Saturday, June 12, 2010
By Cindy R. Williams
Writing a query letter is much like becoming the Little Engine that Could. You have to see your story through clear eyes, forget the details and all the nuances and be able to create a pitch that entices an agent, editor or publisher to want to sign you. It takes a lot of "I think I can, I think I can, I think I can," to make this happen.
I’ve been researching queries for several months. Querytracker.net has some great links to help. Travel around many authors blogs and you will find tons of advice. The only sure thing is that there are many ways to write a query.
Here are a few tricks that you may find helpful:
1. Whether you are looking for an agent, an editor or a publisher, take time to do your research and make a list of those you believe would be a good fit for you. Before you write your query, research their websites and find out exactly what they are looking for. This is not a process for the weak at heart. You must do your homework. Once you have the name and what they’re looking for, then write your query to fit. You may have to write a new query for each submission. At a minimum, you will have to tweak your query so that it’s specific. NOTE: Querytracker.net is a great place to look for agents. Writer’s Market is available online and also at most book stores and is where J.K. Rowling found her leads. It also lists gazillions of publishers –or pretty close to.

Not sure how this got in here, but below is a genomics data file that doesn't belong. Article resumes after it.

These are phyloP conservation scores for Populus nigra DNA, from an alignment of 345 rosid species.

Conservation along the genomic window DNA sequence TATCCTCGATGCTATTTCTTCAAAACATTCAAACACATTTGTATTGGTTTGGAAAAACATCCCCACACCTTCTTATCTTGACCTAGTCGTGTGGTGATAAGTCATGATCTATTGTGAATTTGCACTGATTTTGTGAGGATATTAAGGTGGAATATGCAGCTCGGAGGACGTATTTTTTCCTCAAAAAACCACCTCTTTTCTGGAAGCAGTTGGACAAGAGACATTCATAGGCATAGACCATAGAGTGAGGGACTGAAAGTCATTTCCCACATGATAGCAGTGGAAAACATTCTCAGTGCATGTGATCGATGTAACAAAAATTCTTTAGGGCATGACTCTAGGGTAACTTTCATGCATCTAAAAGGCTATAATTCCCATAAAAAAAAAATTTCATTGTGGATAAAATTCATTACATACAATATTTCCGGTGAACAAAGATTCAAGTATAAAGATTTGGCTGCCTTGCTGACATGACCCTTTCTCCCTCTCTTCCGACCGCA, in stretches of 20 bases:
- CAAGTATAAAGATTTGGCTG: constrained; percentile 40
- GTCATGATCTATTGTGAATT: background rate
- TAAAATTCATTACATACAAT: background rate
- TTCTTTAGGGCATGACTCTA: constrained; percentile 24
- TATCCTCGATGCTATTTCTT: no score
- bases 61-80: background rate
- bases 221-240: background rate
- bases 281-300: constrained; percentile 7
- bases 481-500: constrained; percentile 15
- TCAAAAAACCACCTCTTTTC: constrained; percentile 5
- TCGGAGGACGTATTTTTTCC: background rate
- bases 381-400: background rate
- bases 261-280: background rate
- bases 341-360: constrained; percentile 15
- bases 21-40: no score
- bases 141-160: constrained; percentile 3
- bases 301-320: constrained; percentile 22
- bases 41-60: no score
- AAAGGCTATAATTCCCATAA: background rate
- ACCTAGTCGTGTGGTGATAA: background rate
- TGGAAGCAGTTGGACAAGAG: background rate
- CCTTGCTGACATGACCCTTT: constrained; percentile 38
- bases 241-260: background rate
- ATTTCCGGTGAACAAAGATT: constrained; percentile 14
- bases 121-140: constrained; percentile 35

2. Create a pitch with less than 25 words.
3. Create a one sentence pitch.
4. Never ask a question. An example; “Do you believe there are aliens at the library?” If you ask a question, you give the agent/publisher an open door to say “No,” and toss your query then and there.
5. Keep it open-ended, don’t give the entire plot. Many agents I have read about lately say to read blurbs on the back of books. These are meant to entice people to buy the book, and you want your query to do the same.
6. Agents, editors and publishers like to know if you have a track record –meaning “Are you published?” If so, mention it. If not, then just include items about yourself that are relevant to what you are querying. Don’t go on about how you are a nurse when your book is about making ice cream.
7. Have people outside your normal critique group read your query and tell you what they think. Would they want to know more? Does the pitch catch them? Fresh eyes of “normal” readers can give you a real sense of what is good about your query and what is missing.
Be the Little Engine that Could. Keep telling yourself, “I think I can. I think I can. I think I can.” You will not only climb that mountain, but you will be one of the 2% or so that never gives up. If you never get up, there will come a day that you will be gliding down the other side of that mountain with a book contract and then your book in your hands. Now that’s something to smile about.